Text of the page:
Appointments are also available through Utah’s 13 local health departments as well as at federally designated pharmacies at some Smith’s, Walmart, Harmons, Walgreens, Dick’s, Albertsons, Dan’s, Maceys and Fresh Market locations.
As of Thursday, there has been a weekly increase of 96,000 doses, slightly down from last week due in part to vaccine shipment delays because of winter storms across the nation. More vaccines are coming, the governor said, as federal supplies increase and new vaccines are expected to be approved in the United States.
The Utah Department of Health reported 18,563 vaccine doses administered since Wednesday. The governor said a first dose has been given already to 29% of Utahns between 65 and 69, “which is just incredible news and exceeded our own expectations.”
Cox had planned to wait until March 1 to add Utahns over 65 and those with specified medical conditions to the state’s vaccine eligibility list. But he dropped the age limit from 70 and older a week ago and Thursday, moved up those with serious comorbidities identified by the state, about 240,000 residents.
The qualifying medical conditions includes Utahns with transplanted organs, HIV or otherwise immunocompromised, sickle cell, certain cancers, uncontrolled diabetes, severe obesity, stroke, Down syndrome, multiple sclerosis and other neurologic conditions, and some kidney, heart, liver and respiratory diseases.
The governor said Utahns 16 to 18 with those conditions should make sure they get the Pfizer vaccine, the only one federally approved for that age group. He said a list of vaccination sites where that vaccine should be available is on the state’s COVID-19 website, coronavirus.utah.gov.
Utah’s front-line hospital workers began getting vaccinated in mid-December, and since then all health care workers, first responders, long-term care facility residents and staffs, K-12 teachers and school staffs, and those 65 and older have become eligible.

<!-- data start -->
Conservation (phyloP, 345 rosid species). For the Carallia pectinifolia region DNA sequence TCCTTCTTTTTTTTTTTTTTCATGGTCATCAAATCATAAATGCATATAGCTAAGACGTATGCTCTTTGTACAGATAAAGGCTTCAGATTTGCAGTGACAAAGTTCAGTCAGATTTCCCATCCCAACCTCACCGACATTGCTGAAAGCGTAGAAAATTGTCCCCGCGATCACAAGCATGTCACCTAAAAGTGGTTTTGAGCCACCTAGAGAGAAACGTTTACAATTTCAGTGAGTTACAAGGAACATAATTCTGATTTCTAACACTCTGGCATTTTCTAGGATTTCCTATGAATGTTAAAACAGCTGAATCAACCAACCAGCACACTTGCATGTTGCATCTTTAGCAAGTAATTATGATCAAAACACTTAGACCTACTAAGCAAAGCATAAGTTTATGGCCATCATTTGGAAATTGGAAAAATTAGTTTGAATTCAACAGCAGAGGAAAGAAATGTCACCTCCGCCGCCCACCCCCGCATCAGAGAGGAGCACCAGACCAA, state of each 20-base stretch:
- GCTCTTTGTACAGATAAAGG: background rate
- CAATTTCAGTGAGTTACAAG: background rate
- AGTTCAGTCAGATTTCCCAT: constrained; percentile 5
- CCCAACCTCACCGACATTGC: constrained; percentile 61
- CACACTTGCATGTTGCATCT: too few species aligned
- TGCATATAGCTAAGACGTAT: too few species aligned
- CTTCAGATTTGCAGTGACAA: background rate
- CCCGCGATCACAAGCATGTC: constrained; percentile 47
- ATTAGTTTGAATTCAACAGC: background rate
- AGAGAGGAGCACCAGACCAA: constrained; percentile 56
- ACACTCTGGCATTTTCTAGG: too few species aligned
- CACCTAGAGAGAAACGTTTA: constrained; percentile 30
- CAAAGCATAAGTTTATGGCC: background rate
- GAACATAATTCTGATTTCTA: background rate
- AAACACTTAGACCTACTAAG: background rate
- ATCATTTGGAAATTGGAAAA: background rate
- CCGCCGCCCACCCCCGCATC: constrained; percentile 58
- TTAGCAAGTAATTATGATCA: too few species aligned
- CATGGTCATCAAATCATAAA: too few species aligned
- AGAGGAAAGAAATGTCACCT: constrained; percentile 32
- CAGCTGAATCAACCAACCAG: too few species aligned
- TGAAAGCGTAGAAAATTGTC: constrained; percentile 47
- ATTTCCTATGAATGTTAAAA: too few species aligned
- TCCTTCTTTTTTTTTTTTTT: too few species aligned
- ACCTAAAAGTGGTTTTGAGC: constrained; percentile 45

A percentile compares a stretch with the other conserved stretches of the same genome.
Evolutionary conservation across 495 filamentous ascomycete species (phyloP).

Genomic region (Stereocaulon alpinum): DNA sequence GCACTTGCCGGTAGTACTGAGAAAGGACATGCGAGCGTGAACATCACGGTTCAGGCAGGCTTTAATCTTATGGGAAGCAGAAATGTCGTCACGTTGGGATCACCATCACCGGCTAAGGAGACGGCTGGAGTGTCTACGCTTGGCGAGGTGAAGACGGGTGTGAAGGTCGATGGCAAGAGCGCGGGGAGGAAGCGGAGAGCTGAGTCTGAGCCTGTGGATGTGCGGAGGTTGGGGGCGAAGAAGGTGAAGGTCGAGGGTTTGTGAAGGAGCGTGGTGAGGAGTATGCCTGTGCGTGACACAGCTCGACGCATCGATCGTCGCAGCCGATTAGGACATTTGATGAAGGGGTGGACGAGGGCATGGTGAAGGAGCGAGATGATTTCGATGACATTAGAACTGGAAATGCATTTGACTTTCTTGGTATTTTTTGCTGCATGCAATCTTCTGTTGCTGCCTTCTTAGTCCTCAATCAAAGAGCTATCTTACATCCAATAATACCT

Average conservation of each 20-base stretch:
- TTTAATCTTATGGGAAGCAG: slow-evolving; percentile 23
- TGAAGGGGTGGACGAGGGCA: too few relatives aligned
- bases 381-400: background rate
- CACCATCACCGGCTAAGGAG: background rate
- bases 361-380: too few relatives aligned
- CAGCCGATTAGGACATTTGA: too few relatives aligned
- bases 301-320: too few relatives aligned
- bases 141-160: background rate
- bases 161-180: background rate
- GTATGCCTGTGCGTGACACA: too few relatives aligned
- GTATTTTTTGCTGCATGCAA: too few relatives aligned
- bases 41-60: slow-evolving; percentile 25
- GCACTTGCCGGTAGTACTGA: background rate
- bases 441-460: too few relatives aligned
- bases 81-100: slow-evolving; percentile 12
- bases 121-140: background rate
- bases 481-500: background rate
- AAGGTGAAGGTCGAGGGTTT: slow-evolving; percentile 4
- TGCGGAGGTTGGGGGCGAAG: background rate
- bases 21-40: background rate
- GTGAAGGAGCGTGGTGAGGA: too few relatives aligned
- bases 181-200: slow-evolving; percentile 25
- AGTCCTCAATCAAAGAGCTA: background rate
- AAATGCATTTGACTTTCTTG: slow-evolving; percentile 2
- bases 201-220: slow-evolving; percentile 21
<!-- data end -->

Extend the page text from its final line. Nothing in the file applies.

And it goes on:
Cox once again referred to a new Deseret News/Hinckley Institute of Politics poll that found 80% of Utahns believe the state’s vaccine distribution system is fair, calling it “some great news.” He said he feels good about prioritizing “age and risk factors over industry associations and different jobs. It doesn’t mean those aren’t important.”
The governor said he expects the biggest issue surrounding vaccines for Utahns won’t be supply but lingering hesitancy to get the shots since “in just a few weeks, we’re going to have more vaccine than we know what do to with.”
A plan will be rolled out next week to help show underserved communities the vaccine is safe, Cox said. That will include working with organizations like churches so people can get the shots in a place they trust as well as debuting a new media campaign.
Daily numbers for Thursday
The rolling seven-day average for positive tests in Utah is now 723 per day as 369,433 have now contracted the virus since the pandemic began last year.
The state reported 8,582 Utahns were tested for the virus, and 21,176 more tests conducted in the past day. The rolling seven-day average for percent positivity when all tests are counted is 12.4%, and 5.7% when multiple tests by an individual within 90 days are excluded.
There are 221 Utahns hospitalized with COVID-19, and the state’s death toll has reached 1,890 with the 11 new deaths reported Thursday, including four that occurred before Feb. 1.
• A Tooele County woman, between 45 and 64, not hospitalized at time of death.
• A Salt Lake County man, between 65 and 84, hospitalized at time of death.
• A Davis County woman, between 65 and 84, hospitalized at time of death.
• A Salt Lake County man, between 25 and 44, not hospitalized at time of death.
• A Tooele County woman, older than 85, hospitalized at time of death.
• A Utah County woman, older than 85, long-term care facility resident.
• A Utah County man, older than 85, long-term care facility resident.
• A Weber County woman, between 65 and 84, hospitalized at time of death.
• A Davis County woman, older than 85, long-term care facility resident.
• A Weber County man, between 45 and 64, not hospitalized at time of death.
• A Utah County woman, between 65 and 84, long-term care facility resident.